Mountainous regions are home to only ten percent of the world's population yet host a strikingly disproportionate share of the world's conflicts. Mountains provide a natural refuge for those who want to elude authority, and their remoteness has allowed archaic practices to persist well into our globalized era.
The result is a combustible mix that those in the lowlands cannot afford to ignore. Traveling to conflict zones across the world, Matloff introduces us to Albanian teenagers involved in ancient blood feuds; Mexican peasants hunting down violent poppy growers; and jihadists who have resisted the Russian military for decades. At every stop, Matloff reminds us that the drugs, terrorism, and instability cascading down the mountainside affect us all.
"…an indefatigable journalistic exploration…. at once obvious and original."
Robert D. Kaplan, author of "The Revenge of Geography"
"This is classical international journalism of the highest order."
Steve Coll, dean of the Columbia Graduate School and staff writer for The New Yorker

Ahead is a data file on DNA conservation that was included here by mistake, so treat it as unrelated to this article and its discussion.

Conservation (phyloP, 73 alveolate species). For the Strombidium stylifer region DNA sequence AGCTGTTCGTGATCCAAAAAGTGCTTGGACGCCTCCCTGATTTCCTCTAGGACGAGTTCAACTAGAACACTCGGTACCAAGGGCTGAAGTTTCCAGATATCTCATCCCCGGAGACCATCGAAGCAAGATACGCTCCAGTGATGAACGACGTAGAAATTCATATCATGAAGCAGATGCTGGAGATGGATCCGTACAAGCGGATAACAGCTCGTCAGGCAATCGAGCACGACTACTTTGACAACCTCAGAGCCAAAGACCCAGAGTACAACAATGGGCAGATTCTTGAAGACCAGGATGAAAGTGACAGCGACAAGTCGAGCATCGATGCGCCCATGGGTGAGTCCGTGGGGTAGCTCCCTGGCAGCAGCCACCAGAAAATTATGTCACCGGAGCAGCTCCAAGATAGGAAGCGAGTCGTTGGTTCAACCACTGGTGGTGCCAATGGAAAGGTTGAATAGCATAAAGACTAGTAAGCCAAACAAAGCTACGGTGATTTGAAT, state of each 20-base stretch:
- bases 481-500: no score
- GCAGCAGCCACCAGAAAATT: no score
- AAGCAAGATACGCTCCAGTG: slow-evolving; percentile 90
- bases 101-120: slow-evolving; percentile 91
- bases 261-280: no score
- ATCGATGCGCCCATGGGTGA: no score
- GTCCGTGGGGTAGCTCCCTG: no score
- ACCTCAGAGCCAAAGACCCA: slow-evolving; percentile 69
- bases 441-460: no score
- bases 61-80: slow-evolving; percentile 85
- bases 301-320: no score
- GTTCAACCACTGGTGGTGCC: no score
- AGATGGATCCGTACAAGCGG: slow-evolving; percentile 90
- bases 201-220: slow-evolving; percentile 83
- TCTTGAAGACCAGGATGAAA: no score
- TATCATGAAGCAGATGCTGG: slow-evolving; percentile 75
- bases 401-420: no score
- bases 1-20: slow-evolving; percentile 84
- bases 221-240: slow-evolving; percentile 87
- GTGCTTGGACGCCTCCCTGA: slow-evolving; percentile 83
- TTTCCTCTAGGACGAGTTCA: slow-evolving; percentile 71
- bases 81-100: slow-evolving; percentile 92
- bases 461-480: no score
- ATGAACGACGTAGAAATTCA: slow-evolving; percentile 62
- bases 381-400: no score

"…brave, engaging, keenly observant”"
Sheri Fink, Pulitzer Prize-winning journalist and author of Five Days at Memorial and War Hospital
"Impressive and necessary… Matloff approaches her topic with a magic combination of wisdom and empathy, and it is impossible to not be moved."
Starred Review, Booklist
"Matloff brings an impressive sensitivity to the genius loci embraced by mountain people....She has a point, and she delivers it with plangency."
Peter Lewis, The Christian Science Monitor
Geographical Magazine (UK)
"…told with a sense of drama by someone who has clearly done her fieldwork."
Yi-Fu Tuan, author of Romantic Geography
"A worthy read for foreign affairs and anthropology buffs alike….provides insight into current global affairs."
Publishers Weekly, Starred Review
"Engaging…She reports with empathy on…. some of the world’s least governed spaces."
David D. Laitin , professor of political science at Stanford University and author of Nations, States and Violence.
"a sobering…tightly focused study of mountain societies that hints at future conflicts."